Sea levels ‘could rise by more than a metre’ if global warming is not tackled, says new study

Researchers predict that global sea level will jump by between 20cm and 60cm by 2100

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The Independent Online

Sea levels could surge by well over a metre this century unless dramatic action is taken to tackle global warming, according to an alarming new study which reveals the oceans are rising at their fastest rate for at least 2,700 years.

Levels increased by 14cm last century, with climate change responsible for more than half of the rise, as warming temperatures expanded the sea water and melted glaciers, the research found. 

The rapid rises in the water level have already brought dozens of low-lying islands dangerously close to the sea – but that is nothing compared with what lies in store this century, the researchers warn. They predict that, even in the unlikely event of dramatic overnight action to curb climate change, the global sea level will jump by between 20cm and 60cm by 2100. 

And if extreme action is not taken quickly, this century could see an increase of between 50cm and 130cm, according to a report led by the Potsdam Institute for Climate Impact Research.

The surge in sea levels in the coming decades will continue a trend that began around 1950, when after centuries of minor fluctuations up and down, the level began to increase – and at a rapidly accelerating rate. “The 20th-century rise was extraordinary in the context of the last three millennia – and the rise over the last two decades has been even faster,” said Robert Kopp, an associate professor at Rutgers University, New Jersey, which has published a report on last century’s sea level rises alongside Potsdam’s predictions for the future.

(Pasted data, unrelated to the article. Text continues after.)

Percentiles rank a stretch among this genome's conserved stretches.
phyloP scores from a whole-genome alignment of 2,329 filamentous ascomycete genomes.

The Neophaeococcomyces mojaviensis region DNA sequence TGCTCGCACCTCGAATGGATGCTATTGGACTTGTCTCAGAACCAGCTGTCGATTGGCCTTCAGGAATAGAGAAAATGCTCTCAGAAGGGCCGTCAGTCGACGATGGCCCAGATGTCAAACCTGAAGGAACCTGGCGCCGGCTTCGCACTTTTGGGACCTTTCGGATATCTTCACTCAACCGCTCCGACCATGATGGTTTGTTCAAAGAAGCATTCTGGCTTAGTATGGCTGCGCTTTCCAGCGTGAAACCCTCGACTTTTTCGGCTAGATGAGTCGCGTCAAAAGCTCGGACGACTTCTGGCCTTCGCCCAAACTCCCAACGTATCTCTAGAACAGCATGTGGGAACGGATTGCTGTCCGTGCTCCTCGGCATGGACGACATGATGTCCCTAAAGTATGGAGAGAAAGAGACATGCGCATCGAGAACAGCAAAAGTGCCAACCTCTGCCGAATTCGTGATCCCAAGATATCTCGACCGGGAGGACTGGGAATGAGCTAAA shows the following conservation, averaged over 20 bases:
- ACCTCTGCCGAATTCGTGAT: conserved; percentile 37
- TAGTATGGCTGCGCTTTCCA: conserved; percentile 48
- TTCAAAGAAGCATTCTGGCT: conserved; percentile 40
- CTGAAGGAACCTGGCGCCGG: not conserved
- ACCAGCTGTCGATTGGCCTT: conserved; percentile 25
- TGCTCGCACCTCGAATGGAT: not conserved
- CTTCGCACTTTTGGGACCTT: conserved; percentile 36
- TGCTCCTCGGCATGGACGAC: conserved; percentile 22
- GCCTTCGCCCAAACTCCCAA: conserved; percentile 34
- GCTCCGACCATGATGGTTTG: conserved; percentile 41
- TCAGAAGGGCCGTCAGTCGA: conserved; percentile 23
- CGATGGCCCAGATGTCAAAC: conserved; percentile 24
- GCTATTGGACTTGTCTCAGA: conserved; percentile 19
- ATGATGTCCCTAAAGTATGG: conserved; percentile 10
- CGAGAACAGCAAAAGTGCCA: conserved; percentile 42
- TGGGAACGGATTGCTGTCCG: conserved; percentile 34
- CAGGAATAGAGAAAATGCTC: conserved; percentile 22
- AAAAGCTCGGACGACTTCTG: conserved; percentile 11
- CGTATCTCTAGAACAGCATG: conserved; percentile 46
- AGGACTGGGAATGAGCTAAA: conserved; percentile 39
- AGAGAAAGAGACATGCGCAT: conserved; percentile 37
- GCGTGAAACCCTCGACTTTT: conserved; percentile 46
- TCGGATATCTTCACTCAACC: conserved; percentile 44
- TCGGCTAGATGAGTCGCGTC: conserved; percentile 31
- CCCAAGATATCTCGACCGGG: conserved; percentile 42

The implications of rising sea levels are dramatic, threatening to make large swathes of low-lying coastal cities uninhabitable and spark an exodus of people to higher ground.

The increase has already caused misery for US citizens, according to a third report, also released on 23 February. Without global warming’s contribution to the rising sea level, more than half of the 8,000 “nuisance floods” which have inconvenienced the public in the US since 1950 would not have occurred, according to the Climate Central research group in the US.

The researchers say it is essential to cut emissions as quickly as possible to limit sea level rises. “With all the greenhouse gases we have already emitted, we cannot stop the seas from rising altogether, but we can substantially limit the rate of the rise by ending the use of fossil fuels,” said Anders Levermann, of the Potsdam Institute.

Between 1000 and 1400, the planet cooled by 0.2C and the water fell by about 8cm. Without the impact of global warming, the sea level change last century would have been somewhere between a 3cm drop and a 7cm increase, the research found.

Today’s studies did not look at the scale of migration that may result from rising sea levels. However, separate research this month predicted that sea level rises could eventually be sufficient to submerge the land housing 20 per cent of the world’s population, including the cities of London, New York, Kolkata and Shanghai. 

The Potsdam and Rutgers studies are both published in the US journal Proceedings of the National Academy of Sciences.